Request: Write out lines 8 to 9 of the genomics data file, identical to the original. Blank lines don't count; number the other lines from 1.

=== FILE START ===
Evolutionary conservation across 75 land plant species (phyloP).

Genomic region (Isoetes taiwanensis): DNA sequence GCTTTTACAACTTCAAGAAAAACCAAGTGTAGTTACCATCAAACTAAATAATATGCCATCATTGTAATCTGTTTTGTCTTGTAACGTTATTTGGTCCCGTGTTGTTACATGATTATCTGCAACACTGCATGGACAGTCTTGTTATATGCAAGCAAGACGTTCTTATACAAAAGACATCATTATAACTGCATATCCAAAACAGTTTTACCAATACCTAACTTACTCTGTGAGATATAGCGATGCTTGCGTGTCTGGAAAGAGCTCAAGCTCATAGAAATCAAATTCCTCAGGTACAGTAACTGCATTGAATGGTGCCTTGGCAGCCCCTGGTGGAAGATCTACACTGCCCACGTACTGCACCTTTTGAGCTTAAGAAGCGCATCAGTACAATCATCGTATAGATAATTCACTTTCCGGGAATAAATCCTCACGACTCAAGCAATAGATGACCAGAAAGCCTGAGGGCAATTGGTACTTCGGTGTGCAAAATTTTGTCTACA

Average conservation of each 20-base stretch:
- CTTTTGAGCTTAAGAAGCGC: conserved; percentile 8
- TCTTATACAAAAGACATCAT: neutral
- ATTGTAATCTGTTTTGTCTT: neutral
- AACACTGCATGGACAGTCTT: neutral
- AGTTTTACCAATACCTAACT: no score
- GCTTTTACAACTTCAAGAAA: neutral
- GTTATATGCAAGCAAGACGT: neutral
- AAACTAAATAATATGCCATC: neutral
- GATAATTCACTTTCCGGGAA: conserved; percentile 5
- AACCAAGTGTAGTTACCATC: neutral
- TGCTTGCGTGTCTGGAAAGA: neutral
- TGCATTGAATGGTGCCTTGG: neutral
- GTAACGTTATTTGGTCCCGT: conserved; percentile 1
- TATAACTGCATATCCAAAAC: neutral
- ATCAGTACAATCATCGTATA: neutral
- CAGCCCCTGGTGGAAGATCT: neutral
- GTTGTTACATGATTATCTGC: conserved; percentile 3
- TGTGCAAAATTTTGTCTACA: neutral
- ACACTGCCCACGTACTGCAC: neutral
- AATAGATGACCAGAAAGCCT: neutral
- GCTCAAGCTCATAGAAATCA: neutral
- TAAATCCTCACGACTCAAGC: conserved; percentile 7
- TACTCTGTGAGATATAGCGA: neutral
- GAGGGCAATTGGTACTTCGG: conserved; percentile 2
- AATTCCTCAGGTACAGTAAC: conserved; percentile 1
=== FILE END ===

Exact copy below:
- AGTTTTACCAATACCTAACT: no score
- GCTTTTACAACTTCAAGAAA: neutral